Michael J. CLARK, Petitioner, v. COMMODITY FUTURES TRADING COMMISSION, Respondent.
This motion to dismiss as untimely a petition to review an administrative agency decision presents the issue of whether a statutory time limit has such a strict jurisdictional effect that it must be enforced regardless of any relevant circumstances justifying a late filing. The Commodity Futures Trading Commission (“CFTC”) moves to dismiss the petition of Michael J. Clark seeking review of the CFTC's April 22, 1997, order revoking Clark's floor broker registration, and the CFTC's order of June 10, 1997, denying reconsideration of the April 22 order. We conclude that compliance with the 15-day time period for filing a petition for review of CFTC orders is not an absolute jurisdictional requirement and that the circumstances of this proceeding justify the filing, which occurred within 60 days of notice of the agency's final action. We therefore deny the motion to dismiss.
A petition for review of a CFTC order is to be filed “in the United States court of appeals of the circuit in which the petitioner is doing business ․ within fifteen days after the notice of such order is given to the offending person.” 7 U.S.C. § 9 (1994). The CFTC acknowledges that Clark timely sought reconsideration of the Commission's April 22 order, and that the pendency of the reconsideration request precluded judicial review. See ICC v. Brotherhood of Locomotive Engineers, 482 U.S. 270, 284-85, 107 S.Ct. 2360, 2368-69, 96 L.Ed.2d 222 (1987). It contends, however, that the 15-day period specified in section 9 started on June 17, when Clark was served with the CFTC's order of June 10, denying reconsideration of the April 22 order, and ended on July 2. Clark's petition for review was filed in this Court on August 8, 37 days after July 2.
Clark asserts the following circumstances to excuse his filing beyond the 15-day period. First, during April, May, and June, he called a lawyer in the CFTC's Office of the General Counsel at least 20 times, during the course of which he asked what procedures were required for seeking judicial review. He contends that the CFTC lawyer told him that if his motion for agency reconsideration was denied, he would have to follow “the Federal appellate rules regarding an appeal.” Affidavit of Michael J. Clark in Opposition to Motion to Dismiss ¶ 7. Second, his papers to the CFTC supporting his request for reconsideration indicated that he was seeking judicial review as an alternative to agency reconsideration. Third, he consulted the pro se clerk in the District Court for the Southern District of New York and was told that since his civil “appeal” involved a Government agency, he had 60 days to appeal. Id. ¶ 8. Fourth, on four occasions, personnel of the pro se office of this Court told him that he had 60 days to appeal. Id. ¶ 9. Fifth, he read Rule 15(a) of the Federal Rules of Appellate Procedure, specifying that a petition for review of an agency decision must be filed “within the time prescribed by law,” examined the Appellate Rules for applicable time limits, and found Rule 4(a), which requires filing a notice of appeal from a district court judgment where the United States is a party within 60 days of entry of the judgment. Id. ¶ 10, 11. Clark notes that his petition for review was filed within 60 days of the CFTC's final order.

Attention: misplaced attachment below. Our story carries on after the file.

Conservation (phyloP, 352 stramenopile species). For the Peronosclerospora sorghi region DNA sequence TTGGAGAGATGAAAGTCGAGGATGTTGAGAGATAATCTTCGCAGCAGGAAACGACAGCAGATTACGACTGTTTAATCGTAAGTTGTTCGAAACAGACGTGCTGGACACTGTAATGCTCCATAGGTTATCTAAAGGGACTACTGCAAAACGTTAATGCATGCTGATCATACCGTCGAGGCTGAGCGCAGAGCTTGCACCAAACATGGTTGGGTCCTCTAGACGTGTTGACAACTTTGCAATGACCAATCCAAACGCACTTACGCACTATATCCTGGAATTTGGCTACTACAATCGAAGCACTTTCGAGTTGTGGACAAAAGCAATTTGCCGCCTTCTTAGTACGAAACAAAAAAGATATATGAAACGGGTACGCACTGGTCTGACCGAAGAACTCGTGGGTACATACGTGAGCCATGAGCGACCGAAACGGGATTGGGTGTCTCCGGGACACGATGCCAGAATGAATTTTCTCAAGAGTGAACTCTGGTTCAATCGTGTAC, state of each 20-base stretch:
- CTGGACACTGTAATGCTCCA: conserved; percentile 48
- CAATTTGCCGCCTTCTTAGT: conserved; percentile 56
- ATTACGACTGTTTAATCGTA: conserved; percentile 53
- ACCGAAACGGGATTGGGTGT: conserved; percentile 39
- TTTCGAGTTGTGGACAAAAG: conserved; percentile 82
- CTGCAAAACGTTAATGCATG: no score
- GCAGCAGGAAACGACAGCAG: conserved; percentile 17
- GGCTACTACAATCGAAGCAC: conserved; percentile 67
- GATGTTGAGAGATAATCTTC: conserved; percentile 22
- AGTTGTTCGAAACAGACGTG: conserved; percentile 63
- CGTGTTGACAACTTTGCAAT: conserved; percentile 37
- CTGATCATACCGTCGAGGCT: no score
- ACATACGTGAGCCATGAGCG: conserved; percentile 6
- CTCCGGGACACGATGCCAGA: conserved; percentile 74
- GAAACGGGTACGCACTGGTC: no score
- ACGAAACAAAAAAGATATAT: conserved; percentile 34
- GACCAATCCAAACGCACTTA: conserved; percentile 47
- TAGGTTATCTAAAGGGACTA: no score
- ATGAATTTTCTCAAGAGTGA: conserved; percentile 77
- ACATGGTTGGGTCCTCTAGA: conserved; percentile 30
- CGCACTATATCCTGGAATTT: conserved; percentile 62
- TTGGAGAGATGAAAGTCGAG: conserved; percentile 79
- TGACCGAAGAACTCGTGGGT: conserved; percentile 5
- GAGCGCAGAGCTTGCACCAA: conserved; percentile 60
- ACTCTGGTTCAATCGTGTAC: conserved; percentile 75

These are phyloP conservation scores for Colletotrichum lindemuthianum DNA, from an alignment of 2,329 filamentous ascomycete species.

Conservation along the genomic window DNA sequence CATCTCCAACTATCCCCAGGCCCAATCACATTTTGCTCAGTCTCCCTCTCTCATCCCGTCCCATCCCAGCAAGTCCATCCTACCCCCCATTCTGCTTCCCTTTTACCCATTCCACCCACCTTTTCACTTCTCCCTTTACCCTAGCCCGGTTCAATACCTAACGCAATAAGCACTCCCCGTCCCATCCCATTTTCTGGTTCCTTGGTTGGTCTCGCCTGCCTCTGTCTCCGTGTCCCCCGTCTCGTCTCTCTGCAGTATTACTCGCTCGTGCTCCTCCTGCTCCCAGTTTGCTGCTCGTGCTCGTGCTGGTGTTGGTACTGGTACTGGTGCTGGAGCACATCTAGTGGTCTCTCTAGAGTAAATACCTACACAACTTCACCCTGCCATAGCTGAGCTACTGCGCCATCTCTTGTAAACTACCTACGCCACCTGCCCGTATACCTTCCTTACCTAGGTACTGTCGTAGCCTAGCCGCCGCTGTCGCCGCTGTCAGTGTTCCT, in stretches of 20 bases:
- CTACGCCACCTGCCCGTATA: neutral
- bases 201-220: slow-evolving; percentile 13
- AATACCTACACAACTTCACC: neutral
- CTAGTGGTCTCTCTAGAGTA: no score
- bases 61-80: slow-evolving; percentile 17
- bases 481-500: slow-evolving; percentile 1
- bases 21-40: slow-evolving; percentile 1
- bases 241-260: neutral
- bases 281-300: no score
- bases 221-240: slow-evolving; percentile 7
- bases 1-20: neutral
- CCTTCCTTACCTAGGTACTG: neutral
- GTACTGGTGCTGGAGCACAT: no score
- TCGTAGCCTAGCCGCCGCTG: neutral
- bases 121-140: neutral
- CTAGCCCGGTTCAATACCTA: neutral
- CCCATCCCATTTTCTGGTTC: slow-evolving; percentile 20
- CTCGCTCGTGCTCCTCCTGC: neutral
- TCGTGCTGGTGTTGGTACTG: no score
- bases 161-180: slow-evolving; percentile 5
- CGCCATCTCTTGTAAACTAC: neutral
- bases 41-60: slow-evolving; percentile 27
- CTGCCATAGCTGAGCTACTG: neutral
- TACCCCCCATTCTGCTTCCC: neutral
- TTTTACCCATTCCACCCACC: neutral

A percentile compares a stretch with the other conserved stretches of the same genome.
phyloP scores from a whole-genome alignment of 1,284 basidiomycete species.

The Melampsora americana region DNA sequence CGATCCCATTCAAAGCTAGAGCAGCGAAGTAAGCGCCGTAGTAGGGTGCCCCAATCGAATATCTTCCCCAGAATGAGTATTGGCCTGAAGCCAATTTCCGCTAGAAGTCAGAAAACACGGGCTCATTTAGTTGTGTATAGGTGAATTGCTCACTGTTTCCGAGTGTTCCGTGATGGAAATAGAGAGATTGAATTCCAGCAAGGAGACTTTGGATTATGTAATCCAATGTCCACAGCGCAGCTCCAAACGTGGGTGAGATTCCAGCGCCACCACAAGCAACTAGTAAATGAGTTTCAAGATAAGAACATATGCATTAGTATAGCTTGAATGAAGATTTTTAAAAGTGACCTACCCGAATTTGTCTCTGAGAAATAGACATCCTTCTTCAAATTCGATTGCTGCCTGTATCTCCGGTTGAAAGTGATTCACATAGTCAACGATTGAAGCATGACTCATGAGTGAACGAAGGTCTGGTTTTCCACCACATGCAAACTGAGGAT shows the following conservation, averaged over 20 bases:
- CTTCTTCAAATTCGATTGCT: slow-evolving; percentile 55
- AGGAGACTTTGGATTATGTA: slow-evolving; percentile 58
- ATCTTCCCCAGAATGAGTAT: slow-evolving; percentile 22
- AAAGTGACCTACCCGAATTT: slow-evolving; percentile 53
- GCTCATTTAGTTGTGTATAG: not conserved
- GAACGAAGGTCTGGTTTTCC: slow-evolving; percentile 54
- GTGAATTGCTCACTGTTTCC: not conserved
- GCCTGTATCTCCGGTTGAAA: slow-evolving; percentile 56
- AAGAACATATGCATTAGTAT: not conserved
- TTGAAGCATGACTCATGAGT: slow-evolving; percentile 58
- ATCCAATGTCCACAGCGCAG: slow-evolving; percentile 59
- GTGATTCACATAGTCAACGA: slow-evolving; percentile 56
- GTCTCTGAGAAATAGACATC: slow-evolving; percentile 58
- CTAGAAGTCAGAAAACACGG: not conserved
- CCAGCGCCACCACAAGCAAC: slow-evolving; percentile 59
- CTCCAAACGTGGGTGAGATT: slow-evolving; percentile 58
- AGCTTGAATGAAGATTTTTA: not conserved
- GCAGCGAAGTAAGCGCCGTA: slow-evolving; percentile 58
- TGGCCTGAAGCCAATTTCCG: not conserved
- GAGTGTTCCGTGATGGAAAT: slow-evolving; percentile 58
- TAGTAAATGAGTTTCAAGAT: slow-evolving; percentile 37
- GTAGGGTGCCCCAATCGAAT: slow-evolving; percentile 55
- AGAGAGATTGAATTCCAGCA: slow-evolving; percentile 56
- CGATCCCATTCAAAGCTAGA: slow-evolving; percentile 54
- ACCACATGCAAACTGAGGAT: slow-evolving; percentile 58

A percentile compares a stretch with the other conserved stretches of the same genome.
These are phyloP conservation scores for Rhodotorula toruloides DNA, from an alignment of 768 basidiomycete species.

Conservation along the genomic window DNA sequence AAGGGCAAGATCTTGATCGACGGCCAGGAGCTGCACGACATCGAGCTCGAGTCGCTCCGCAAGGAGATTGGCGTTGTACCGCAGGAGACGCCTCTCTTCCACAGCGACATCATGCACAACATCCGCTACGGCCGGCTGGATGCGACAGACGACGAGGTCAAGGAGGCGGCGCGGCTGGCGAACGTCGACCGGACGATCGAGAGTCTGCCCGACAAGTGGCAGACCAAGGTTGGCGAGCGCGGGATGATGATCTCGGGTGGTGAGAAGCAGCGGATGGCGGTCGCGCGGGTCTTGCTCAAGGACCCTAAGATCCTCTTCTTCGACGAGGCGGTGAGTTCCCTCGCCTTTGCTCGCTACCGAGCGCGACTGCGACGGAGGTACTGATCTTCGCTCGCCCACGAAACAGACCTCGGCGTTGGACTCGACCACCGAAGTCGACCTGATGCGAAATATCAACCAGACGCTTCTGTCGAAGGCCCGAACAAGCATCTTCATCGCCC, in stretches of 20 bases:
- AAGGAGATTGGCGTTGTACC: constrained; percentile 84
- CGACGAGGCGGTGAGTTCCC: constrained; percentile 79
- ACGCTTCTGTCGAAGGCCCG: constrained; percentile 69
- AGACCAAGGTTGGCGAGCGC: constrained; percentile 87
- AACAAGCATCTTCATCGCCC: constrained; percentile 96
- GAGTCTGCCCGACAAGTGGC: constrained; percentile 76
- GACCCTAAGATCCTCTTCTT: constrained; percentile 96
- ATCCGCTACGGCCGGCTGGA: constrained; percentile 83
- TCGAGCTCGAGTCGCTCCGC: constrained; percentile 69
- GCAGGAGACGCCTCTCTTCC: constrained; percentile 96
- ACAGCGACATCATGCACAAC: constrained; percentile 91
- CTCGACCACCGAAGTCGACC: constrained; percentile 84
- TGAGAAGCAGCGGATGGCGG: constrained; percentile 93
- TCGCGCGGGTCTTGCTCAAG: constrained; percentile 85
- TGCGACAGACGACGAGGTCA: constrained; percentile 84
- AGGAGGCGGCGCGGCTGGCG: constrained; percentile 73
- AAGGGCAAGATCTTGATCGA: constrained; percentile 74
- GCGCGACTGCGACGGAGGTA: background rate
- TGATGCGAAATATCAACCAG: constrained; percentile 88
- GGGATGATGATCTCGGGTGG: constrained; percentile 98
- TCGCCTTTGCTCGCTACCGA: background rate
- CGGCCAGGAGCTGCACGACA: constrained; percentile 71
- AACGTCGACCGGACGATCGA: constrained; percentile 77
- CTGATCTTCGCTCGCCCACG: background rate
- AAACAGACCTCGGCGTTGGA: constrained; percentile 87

Though appellate time limits are normally considered jurisdictional, as to both an appeal from a judgment of a district court, see, e.g., Browder v. Director, Department of Corrections, 434 U.S. 257, 264, 98 S.Ct. 556, 560, 54 L.Ed.2d 521 (1978), and a petition to review an agency decision, see, e.g., Baker v. CFTC, 661 F.2d 871, 872 (10th Cir.1981), some slight flexibility has been shown with respect to agency proceedings, see, e.g., Hernandez-Rivera v. INS, 630 F.2d 1352, 1354-55 (9th Cir.1980), and, in very limited circumstances, to judicial proceedings, see, e.g., Thompson v. INS, 375 U.S. 384, 84 S.Ct. 397, 11 L.Ed.2d 404 (1964). This Court has overlooked a lack of formal compliance with the procedure for petitioning for review of an order of the CFTC where the petitioner was proceeding pro se and had timely informed the Commission of his intention to appeal. See Haltmier v. CFTC, 554 F.2d 556, 559 n. 1 (2d Cir.1977).
In the pending matter, the petitioner is pro se, he informed the CFTC that he intended to appeal, and, quite understandably, he was incorrectly advised by court personnel that the 60-day time limit for appeals from a district court in Government agency cases was applicable to this petition for review. Moreover, the petition was filed within 60 days of the CFTC's final order and only a slight interval beyond the brief 15-day period specified in section 9. Under all the circumstances, we will deny the motion to dismiss the appeal.
Petitioner's requests to stay the CFTC's orders, to order the CFTC to comply with petitioner's requests for documents, and to grant the petition for review, contained in his papers opposing the motion to dismiss, are all denied, without prejudice to renewal before the panel considering the merits of the petition.
JON O. NEWMAN, Circuit Judge: